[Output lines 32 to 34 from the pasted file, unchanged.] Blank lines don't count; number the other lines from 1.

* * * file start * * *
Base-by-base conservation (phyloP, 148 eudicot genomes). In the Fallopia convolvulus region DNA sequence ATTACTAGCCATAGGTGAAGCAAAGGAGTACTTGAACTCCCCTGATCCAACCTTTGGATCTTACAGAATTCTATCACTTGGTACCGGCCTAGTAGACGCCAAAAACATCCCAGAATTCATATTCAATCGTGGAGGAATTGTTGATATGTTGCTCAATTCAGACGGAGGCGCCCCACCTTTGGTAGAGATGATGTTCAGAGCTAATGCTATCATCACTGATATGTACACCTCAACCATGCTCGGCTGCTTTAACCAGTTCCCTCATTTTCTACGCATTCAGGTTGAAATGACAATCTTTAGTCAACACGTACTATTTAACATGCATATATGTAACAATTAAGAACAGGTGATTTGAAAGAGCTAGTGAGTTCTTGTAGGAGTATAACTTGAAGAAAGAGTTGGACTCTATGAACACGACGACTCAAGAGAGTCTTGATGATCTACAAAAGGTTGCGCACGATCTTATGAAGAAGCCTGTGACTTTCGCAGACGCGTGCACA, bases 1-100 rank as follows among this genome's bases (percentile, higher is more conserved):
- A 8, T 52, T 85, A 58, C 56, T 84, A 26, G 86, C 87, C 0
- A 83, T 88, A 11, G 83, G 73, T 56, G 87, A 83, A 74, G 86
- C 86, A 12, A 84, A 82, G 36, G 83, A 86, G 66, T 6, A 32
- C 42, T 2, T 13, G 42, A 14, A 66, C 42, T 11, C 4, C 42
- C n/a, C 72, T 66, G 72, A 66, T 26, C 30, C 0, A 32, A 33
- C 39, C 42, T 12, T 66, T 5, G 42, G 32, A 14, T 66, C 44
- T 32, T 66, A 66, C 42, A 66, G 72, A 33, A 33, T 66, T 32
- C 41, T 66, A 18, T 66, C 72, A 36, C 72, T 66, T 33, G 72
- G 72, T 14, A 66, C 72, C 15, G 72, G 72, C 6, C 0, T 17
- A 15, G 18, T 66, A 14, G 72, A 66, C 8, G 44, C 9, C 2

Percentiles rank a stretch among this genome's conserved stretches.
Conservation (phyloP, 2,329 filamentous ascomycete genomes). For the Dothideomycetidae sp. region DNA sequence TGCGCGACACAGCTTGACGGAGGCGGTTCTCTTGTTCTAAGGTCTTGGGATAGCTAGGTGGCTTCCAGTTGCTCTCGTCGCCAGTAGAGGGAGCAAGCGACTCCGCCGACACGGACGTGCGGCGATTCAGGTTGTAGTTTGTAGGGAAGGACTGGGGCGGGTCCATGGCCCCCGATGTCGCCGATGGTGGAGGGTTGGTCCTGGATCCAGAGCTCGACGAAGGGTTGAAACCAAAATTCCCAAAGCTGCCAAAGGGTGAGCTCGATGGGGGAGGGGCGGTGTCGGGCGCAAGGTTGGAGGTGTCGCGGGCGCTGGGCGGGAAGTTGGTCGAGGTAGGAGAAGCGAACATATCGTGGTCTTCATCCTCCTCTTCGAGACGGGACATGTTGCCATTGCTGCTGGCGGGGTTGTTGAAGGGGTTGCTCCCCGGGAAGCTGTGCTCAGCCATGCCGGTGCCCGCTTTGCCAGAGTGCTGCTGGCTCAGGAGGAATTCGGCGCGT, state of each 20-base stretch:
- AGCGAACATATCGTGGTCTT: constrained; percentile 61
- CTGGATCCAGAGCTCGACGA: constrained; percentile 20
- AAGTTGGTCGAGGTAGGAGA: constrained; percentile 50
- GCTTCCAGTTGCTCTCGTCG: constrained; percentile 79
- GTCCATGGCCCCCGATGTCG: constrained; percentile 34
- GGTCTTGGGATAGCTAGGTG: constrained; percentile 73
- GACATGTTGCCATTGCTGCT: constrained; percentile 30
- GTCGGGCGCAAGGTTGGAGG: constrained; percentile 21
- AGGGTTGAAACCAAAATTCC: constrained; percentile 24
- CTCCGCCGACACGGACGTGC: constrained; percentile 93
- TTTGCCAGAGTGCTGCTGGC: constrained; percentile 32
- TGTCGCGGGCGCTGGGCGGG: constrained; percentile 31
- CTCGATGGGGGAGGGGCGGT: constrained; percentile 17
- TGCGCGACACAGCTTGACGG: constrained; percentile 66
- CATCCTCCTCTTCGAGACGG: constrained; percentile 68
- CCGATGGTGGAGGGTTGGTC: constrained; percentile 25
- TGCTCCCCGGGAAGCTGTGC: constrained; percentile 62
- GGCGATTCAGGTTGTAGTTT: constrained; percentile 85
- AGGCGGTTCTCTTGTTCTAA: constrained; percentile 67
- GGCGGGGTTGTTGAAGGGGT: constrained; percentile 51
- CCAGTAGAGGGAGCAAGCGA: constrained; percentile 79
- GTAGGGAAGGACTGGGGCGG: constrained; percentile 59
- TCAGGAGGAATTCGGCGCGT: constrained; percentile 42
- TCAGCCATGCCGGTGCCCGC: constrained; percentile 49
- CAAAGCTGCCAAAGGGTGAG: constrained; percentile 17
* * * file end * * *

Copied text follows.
- AGGCGGTTCTCTTGTTCTAA: constrained; percentile 67
- GGCGGGGTTGTTGAAGGGGT: constrained; percentile 51
- CCAGTAGAGGGAGCAAGCGA: constrained; percentile 79